The year is drawing to a close, which means it’s time for everyone to write their year-in-review stories. We’ve been doing that all week here at Hail Varsity with reflections on the best play, best player, best win and more to come.
I figured I'd use this space to look back at my own year on the beat of Nebraska athletics. I covered somewhere in the area of 80 games, and though there were some ups and downs, 2018 treated the Huskers pretty well.
Here at Hail Varsity, it’s all hands on deck for football, though Derek Peterson does a great job as our primary beat guy. The Huskers went 4-8 for the second straight year, so that wasn’t great. Neither was the 0-6 start.
But you’d be hard-pressed to find a Husker fan who didn’t come away from the season excited about next year. The reasons for that include Scott Frost’s offense and his staff’s overall coaching, a veteran star in JD Spielman, young playmakers like Adrian Martinez and Maurice Washington and a more aggressive mindset on defense.
All season long, my day-after post was about highlighting some of the best plays the Huskers made during the game. I figured with the way Frost’s offense worked, I’d have plenty to choose from every week. That wasn’t necessarily the case early in the season, but once the Huskers started to settle in and grow comfortable in the scheme, we started to see those playmakers do their thing and it was a lot of fun to look back on the next day.
Martinez was special as a freshman, and I can’t wait to see how he develops over the next few years. Nebraska hasn’t turned the corner from a win-loss standpoint yet, but the team was fun and that’s a great start for a fan base desperate to see winning football again.
That being said, my primary beats are volleyball and basketball, and 2018 was a great year for those programs as well.
John Cook followed up one of his best coaching jobs — taking a team that lost four senior starters including the Rolfzen twins and Justine Wong-Orantes to a national title — with arguably an even better job.
The Huskers returned just four starters — including just two seniors — from that title team and had to replace one of the best setters to come through the program in Kelly Hunter with a true freshman. Nebraska started another true freshman at the second middle blocker spot and had two more true freshmen playing roles off the bench. In total, 11 of the 15 players on the roster were underclassmen.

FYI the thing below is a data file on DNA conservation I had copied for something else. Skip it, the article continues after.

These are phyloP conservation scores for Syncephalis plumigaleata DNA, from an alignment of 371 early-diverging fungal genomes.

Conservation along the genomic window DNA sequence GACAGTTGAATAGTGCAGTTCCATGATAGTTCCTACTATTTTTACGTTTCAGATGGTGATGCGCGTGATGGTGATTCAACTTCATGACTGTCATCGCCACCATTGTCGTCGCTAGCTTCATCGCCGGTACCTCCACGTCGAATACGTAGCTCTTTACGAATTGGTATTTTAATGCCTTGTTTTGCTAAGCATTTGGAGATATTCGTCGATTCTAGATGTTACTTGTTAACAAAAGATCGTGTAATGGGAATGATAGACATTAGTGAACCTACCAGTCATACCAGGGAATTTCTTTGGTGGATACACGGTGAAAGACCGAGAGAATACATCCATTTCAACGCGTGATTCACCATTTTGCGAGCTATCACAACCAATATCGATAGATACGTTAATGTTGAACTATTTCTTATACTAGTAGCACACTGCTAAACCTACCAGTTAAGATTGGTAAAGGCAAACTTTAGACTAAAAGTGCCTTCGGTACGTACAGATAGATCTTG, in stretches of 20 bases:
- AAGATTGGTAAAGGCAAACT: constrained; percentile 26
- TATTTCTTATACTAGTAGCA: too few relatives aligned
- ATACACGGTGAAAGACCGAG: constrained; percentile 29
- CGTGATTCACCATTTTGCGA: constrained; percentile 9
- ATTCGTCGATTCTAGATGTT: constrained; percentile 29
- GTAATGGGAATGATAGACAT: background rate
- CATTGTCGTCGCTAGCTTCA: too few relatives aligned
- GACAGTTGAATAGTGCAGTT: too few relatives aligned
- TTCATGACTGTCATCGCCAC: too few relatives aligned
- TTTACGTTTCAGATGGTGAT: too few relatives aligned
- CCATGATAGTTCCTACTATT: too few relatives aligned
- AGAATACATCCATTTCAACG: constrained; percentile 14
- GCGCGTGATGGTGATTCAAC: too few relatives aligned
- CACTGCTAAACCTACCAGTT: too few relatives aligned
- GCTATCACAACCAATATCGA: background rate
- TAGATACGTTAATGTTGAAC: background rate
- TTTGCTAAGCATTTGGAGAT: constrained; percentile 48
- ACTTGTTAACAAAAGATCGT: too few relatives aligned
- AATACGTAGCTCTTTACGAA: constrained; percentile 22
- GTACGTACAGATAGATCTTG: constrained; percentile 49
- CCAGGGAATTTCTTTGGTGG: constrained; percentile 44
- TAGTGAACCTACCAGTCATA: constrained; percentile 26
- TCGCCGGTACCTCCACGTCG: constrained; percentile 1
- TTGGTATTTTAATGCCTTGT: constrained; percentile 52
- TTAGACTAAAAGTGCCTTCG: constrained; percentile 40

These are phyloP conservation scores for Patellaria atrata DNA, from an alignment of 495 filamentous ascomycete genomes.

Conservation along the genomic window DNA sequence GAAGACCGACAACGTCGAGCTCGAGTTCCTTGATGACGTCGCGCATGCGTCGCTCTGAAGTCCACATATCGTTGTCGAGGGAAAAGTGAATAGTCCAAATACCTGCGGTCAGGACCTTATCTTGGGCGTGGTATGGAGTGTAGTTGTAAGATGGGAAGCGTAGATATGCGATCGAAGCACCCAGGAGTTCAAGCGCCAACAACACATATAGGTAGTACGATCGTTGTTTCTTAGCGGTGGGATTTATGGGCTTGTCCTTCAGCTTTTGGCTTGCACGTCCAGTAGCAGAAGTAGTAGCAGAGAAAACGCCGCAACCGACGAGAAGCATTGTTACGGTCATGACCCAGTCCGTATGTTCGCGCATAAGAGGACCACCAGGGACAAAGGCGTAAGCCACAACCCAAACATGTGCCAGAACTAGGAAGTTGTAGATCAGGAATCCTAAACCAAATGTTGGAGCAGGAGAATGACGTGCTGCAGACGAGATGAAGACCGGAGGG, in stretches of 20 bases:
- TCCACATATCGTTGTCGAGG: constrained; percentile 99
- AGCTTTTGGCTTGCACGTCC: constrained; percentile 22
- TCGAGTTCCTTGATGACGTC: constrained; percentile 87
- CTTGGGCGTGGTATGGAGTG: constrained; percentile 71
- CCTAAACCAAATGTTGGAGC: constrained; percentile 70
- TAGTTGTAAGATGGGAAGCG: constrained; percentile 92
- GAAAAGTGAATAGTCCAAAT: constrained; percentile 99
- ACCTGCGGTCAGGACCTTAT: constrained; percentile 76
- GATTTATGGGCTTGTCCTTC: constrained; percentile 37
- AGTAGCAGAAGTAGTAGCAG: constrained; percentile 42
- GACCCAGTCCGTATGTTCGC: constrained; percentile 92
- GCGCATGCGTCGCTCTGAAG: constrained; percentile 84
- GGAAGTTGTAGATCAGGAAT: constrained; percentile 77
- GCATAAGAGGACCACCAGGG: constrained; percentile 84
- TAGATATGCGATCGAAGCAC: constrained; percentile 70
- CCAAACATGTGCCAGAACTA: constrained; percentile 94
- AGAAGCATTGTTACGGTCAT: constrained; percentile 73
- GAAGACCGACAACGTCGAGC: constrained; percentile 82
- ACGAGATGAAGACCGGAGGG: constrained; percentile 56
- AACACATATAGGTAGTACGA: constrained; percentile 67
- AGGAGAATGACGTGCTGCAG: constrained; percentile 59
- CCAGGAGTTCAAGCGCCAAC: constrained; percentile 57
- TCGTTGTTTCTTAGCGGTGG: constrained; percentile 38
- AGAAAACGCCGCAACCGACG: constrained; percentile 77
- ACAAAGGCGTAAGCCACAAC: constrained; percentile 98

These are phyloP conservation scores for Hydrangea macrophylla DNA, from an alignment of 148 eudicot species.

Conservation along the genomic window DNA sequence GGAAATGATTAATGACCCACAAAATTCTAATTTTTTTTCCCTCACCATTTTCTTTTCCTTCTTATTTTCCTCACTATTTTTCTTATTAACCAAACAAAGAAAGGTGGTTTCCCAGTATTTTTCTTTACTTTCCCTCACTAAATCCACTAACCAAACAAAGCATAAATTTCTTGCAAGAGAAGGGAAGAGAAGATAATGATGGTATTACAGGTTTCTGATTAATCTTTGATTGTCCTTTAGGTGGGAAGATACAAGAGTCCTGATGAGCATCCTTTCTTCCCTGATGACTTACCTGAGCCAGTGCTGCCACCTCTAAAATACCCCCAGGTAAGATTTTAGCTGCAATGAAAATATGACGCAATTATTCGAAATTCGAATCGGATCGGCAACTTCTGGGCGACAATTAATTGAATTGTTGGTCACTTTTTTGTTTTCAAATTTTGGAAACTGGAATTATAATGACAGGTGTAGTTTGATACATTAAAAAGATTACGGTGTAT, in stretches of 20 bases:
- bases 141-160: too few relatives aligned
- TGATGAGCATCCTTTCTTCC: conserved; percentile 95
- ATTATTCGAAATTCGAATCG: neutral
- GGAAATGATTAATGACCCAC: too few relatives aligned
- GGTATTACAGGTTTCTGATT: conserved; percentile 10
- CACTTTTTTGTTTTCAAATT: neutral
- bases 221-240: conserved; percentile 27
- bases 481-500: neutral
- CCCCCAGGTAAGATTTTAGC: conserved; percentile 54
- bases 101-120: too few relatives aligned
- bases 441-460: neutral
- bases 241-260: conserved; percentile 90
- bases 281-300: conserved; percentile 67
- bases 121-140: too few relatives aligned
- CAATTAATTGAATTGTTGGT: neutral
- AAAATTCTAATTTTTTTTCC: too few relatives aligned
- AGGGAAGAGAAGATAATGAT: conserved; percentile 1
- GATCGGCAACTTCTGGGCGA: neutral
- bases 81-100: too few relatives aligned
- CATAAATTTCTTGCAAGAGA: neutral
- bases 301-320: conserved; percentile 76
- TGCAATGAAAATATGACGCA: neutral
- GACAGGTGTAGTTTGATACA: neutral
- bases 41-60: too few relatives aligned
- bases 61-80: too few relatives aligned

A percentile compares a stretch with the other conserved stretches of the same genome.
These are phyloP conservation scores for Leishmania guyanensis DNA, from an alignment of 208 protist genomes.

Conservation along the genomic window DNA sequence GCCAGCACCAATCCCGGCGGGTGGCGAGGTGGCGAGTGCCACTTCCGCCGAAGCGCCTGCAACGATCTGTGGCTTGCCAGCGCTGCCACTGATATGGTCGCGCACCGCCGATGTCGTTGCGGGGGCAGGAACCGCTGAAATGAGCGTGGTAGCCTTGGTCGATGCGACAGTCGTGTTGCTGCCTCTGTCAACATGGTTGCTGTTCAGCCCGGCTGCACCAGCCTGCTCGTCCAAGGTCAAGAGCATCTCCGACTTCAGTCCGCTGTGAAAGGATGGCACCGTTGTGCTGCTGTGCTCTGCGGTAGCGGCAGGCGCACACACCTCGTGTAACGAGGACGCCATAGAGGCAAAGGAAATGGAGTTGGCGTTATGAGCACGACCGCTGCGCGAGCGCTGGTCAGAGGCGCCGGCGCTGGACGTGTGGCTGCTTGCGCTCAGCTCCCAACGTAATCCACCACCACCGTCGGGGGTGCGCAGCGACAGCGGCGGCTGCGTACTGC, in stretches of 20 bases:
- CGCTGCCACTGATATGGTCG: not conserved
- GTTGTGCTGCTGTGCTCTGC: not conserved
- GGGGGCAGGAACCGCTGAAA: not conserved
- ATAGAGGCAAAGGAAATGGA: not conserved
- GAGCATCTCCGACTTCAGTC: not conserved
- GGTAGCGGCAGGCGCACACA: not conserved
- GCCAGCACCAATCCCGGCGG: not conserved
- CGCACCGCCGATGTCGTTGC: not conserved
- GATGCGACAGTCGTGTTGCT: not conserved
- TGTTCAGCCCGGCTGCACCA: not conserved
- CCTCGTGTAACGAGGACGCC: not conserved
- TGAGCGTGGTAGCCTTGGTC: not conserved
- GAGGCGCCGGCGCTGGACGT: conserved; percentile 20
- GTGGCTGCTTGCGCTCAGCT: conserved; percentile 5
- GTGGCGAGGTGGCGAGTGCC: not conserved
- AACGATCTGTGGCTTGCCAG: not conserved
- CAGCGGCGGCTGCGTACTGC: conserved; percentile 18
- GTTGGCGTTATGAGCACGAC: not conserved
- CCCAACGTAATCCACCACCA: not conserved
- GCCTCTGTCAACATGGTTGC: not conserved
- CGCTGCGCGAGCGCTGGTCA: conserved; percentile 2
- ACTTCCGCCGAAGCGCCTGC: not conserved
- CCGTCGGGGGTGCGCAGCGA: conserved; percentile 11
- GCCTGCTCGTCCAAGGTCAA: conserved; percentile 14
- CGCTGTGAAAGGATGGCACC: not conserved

Even so, the Huskers made it to the national championship, coming up just short of their third title in four years. Even more impressive is that the Huskers managed to fall into a rut with five losses to top-10 teams int he span of seven matches yet came out the other side intact and used that experience to improve, and at the end of the season the Huskers out-lasted all those top-10 teams that beat them during the regular season.
The Huskers went 29-7 (15-5 in the Big Ten) this season including 11-7 against top-25 teams.
Nebraska is losing two program legends in Mikaela Foecke and Kenzie Maloney, and finding someone to replace Foecke’s production as the team’s go-to hitter is the most pressing task for Cook heading into the offseason, but they bring back almost everyone else and should be right back in the mix for a conference and national title next season led by setter Nicklin Hames, middle blocker Lauren Stivrins and outside hitter Lexi Sun.
Last (but certainly not least if you know me at all) is basketball. Derek does a great job covering the women’s team (and 2018 included an NCAA Tournament appearance for Amy Williams’ crew), but my beat is the men’s team and 2018 was the best year by far for that program since I’ve been covering it.
After three straight below-.500 seasons, Nebraska put together a 22-11 campaign in 2017-18 that included a 12-6 mark in the 2018 part of that season. The season sputtered out with losses in the first round of the Big Ten Tournament and NIT, but that stretch also included one of the top two or three wins since I’ve been covering the program — a 72-52 win against a Michigan team that went on the finish as the national runner-up.
The Huskers failed to take advantage of the few opportunities they had for resume-building wins and missed out on the Big Dance as a result, but that team built the foundation for what the Huskers are doing this year.
Nebraska is 10-2 this season and has the look — and metrics — of a tournament team. The schedule in 2019 should offer more opportunities to build that resume than 2018 did as well as the Big Ten is much stronger this year than last.
Glynn Watson Jr. is having a bounce-back season, James Palmer Jr. has been red-hot over his last few games and Isaac Copeland Jr. has developed into the team’s most consistent performer. The defense — led by Isaiah Roby — has been elite and the offense has been much better than last season, and that combination should be enough for a top-five finish in the Big Ten, which should also mean an NCAA Tournament berth this season.
In total, the Huskers are 22-8 in 2018 with one game remaining (albeit it against a Division II team in Southwest Minnesota State). Few of those games have come against top-25 teams (The Huskers lost to Purdue and Ohio State in January; Nebraska split two games against Michigan last season; Texas Tech beat Nebraska as an unranked team and has climbed into the top 15 since; Nebraska beat Clemson while it was ranked but the Tigers have fallen out since), but for a team with 41 total wins in a three-year span, winning is important and a big step forward.
This year was a pretty good one for Nebraska athletics, but all signs point to 2019 being even better.
Jacob is in his third year with Hail Varsity covering Husker athletics. He has also written extensively for SB Nation’s Bright Side of the Sun and The Creightonian. His love of basketball can best be described as an obsession and if you need to find him, he’s probably in a gym somewhere watching, coaching or playing hoops.